Boston Saw & Tool – Tool Tips
Info to Help You Improve Performance and Extend the Life Of Your Valuable Solid Carbide and Carbide Tipped Router Bits!
ROUTER BIT SELECTION
1) TOOL MATERIAL
Solid Carbide: Primarily used in CNC operations. Material provides best rigidity and long tool life.
Carbide Tipped: Incorporates the wear resistance of carbide and the toughness of a HSS body-mainly hand held.
HSS: Primarily used in hand routing. Material provides a tough body and sharper cutting edge. Good in CNC.
2) FLUTE GEOMETRY
Straight flute: Offers a neutral cutting action - highest force
Upcut flute: Provides the best surface finish and allows for good chip extraction. May cause part lifting if vacuum or fixturing is not sufficient.
Downcut flute: Provides a downward force which helps eliminate part lifting. Chip rewelding MAY occur if there is no space below the part for chip expansion.
Compression: Used for laminated materials, produces a good top and bottom finish on the part.
3) NUMBER OF FLUTES
Single Flute: Allows for larger chiploads in softer materials
Double Flute: Allows for better part finish in harder materials.
Multiple Flutes: Allows for an even better part finish in harder materials.
NOTE: As the number of cutting edges increase, your feed rate should increase to prevent burning and premature tool dulling.
OPTIMIZING SPEED AND FEEDS
Start off using the recommended chipload and RPM for the material you are cutting.
Increase the feedrate until the part finish starts to decrease or you risk moving the part off the vacuum. Decrease the feed by 10%.
Next, decrease your RPM by a set increment until your surface finish deteriorates again. Once this happens increase your RPM until the finish is acceptable.
You have now optimized your speed and feed by taking the largest chip possible.
Note: This should be done in the first sheet of material to prevent tool dulling due to excessive heat.
If a feed rate is too low heat will be generated causing the cutting edge to break down and dull quickly. To check this, run a nest of parts and stop the spindle. When the spindle has stopped rotating, carefully feel the tool’s temperature. It should be at or near room temperature.
If the tool is hot review “Optimizing Speed and Feeds”.
If a condition arises where multiple tools should break follow these steps to solve your problem:
Are you using the proper tool for the job?
Make sure your collets and tool holders are clean and the tool is colleted properly.
Check your speed and feed (is your tool hot?)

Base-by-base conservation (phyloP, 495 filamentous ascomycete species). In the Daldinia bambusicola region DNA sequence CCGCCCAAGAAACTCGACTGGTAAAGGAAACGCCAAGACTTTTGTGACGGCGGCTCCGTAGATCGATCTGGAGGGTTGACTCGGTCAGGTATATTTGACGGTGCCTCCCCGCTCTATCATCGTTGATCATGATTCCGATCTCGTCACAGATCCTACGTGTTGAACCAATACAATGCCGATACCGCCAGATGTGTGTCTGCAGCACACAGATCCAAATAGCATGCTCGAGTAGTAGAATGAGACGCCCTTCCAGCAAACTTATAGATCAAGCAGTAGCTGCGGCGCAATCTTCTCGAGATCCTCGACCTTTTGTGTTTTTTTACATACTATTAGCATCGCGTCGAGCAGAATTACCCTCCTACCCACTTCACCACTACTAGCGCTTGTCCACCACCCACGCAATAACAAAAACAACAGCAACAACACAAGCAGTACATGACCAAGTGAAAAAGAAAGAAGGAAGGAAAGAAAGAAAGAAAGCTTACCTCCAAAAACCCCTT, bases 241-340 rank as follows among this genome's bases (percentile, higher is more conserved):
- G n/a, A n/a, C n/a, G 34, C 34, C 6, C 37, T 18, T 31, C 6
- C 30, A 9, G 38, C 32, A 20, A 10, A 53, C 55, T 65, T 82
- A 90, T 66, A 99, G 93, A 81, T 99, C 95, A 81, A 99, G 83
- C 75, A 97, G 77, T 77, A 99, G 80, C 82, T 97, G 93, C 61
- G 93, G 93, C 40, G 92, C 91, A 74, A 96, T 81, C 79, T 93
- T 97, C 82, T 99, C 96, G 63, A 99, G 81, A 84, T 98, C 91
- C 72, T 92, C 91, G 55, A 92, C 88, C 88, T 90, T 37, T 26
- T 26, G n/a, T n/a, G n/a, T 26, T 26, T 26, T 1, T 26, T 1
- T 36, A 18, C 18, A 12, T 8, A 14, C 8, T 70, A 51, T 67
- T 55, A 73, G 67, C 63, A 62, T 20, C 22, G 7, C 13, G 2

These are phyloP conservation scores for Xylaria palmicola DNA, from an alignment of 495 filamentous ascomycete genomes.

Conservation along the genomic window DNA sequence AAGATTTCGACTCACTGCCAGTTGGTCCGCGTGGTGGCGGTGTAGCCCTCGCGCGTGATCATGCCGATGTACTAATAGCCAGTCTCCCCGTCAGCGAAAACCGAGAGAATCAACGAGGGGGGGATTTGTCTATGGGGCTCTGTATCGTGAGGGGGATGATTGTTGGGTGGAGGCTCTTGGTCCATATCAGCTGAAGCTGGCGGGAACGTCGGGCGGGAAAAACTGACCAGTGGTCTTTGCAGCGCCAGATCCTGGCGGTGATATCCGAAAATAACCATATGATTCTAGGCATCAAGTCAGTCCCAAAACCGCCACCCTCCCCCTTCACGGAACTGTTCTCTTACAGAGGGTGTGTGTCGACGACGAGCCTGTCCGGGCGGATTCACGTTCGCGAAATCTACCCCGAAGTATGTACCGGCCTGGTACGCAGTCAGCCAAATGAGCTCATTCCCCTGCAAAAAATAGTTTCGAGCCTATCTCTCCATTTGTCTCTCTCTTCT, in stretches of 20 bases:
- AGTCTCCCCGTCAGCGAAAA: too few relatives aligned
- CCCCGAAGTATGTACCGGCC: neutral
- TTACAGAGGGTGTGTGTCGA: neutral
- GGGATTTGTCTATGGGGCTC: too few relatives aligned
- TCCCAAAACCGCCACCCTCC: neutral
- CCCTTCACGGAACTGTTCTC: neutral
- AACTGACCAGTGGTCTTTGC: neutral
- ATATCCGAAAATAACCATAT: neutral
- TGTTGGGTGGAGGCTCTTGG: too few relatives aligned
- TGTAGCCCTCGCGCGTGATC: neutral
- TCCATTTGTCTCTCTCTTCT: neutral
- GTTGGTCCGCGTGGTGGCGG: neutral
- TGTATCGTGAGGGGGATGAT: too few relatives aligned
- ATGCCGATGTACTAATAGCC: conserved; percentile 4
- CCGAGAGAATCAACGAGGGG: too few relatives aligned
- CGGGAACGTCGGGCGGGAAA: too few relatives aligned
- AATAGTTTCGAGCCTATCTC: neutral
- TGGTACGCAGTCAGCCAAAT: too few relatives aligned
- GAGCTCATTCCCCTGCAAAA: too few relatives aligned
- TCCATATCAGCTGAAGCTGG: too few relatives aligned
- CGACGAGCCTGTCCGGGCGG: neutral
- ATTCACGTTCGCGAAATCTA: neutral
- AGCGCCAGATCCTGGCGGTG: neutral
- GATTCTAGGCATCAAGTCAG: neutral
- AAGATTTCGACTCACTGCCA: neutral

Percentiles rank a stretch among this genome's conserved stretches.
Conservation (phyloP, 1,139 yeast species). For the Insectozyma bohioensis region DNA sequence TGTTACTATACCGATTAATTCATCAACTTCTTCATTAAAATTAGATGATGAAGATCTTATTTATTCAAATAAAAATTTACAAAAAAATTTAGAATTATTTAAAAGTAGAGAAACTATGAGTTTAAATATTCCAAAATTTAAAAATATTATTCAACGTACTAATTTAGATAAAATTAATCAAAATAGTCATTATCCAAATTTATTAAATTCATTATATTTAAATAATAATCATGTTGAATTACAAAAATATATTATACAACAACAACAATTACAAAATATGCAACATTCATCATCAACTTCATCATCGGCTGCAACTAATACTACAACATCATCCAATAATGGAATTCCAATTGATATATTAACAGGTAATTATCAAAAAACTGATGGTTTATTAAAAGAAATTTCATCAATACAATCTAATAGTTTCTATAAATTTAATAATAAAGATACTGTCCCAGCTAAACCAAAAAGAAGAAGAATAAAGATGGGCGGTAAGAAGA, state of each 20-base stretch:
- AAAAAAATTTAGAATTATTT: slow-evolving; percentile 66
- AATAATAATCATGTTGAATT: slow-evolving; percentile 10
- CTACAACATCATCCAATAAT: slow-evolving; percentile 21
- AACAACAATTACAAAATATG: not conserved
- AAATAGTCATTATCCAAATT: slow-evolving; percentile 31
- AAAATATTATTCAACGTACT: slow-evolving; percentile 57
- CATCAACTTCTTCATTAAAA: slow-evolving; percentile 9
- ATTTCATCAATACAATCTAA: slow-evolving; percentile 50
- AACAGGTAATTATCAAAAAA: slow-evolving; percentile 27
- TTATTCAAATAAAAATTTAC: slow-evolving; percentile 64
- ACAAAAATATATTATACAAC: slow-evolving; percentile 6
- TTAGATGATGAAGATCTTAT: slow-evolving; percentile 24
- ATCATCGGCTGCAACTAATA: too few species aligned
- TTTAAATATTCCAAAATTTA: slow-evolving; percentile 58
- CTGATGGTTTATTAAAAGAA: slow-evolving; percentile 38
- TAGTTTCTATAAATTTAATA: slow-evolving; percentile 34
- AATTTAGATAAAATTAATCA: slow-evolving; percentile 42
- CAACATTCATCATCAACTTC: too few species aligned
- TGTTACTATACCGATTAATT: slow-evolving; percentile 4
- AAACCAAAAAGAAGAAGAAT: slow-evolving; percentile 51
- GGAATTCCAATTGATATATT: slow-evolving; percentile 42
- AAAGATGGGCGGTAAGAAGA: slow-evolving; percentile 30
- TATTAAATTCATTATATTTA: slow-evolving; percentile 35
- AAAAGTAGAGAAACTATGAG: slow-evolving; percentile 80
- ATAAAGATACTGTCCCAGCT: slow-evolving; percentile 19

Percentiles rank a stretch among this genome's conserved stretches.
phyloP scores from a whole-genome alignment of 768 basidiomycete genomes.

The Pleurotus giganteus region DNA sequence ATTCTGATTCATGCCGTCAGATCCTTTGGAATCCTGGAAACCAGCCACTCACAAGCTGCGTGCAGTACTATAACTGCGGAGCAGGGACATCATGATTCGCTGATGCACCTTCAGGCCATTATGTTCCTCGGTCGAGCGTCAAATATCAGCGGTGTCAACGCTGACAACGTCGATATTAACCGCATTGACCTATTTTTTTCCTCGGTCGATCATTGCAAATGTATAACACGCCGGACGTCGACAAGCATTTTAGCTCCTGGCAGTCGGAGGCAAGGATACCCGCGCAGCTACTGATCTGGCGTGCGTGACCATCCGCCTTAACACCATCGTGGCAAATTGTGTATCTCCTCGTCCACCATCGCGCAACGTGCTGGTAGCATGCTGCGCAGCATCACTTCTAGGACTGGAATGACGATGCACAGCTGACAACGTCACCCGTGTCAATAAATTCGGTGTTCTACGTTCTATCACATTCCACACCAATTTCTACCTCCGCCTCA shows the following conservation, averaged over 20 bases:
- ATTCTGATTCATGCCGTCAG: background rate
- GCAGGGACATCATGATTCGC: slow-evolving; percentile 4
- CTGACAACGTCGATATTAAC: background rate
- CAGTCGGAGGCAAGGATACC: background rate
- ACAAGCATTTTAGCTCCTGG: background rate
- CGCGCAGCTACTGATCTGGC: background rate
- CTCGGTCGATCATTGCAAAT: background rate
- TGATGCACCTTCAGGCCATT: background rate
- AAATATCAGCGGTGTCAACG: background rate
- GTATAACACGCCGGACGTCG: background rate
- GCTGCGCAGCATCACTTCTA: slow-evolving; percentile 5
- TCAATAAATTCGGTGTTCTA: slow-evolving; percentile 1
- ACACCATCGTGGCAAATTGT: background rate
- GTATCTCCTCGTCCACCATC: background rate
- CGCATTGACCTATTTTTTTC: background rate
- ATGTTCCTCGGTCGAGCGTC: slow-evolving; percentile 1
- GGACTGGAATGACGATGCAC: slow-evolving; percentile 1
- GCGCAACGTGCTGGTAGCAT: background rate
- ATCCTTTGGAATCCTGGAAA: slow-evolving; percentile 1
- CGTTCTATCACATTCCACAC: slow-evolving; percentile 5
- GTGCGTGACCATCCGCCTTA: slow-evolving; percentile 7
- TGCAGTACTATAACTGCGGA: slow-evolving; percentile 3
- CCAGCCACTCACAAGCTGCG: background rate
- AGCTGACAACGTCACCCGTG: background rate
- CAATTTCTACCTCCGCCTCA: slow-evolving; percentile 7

Is your depth of cut too excessive for the material you’re cutting?
Do you have any part movement?
Do you have ample part hold down?
Stop running parts and check with your distributor or Onsrud’s Technical Support.
If you have to contact Boston Saw & Tool for technical support, have the following information:
Machine being used.
Material being cut.
Part number of tool along with the batch number which is below the part number.
Speed / Feed / Depth of cut.
Where did the tool break (flute, shank, or in the collet)?
How long did the tool work before it broke?
Have you done this operation in the past using this tool?
1) COLLET LIFE SPAN
Collets have a life span of 3 months if used 8 hours a day. Replacing the collets will ensure your operation runs consistently and prevents tool breakage. When inserting a tool into the collet make sure the flute fadeout does not enter the collet. This will cause run out and potentially lead to tool breakage. To ensure proper clamping the tool shank should fill, at the minimum, 80% of the depth of the collet. If this cannot be achieved, use a collet life plug to ensure a proper clamping effect.
2) COLLET MAINTENANCE
Cleaning is an essential part of collet maintenance. As material is cut it causes the collet, tool holder, collet nut and spindle to become dirty. This causes your tool to cut in an elliptical fashion which will decrease tool life and cause inconsistency in your operation. Collets, tool holder, and collet nut should be cleaned daily using the Rust Free solvent and a brass brush. Refer to the critical areas diagram to see which surfaces must be clean.
3) CLEANING INSTRUCTIONS
Spray the cleaner on the surface and allow it to soak for a minute
Use a brass brush to clean the surface thoroughly.
Rinse off using distilled alcohol. Feel the surface using your fingers to make sure the surface is clean
Apply a small amount of lubricant to prevent rusting.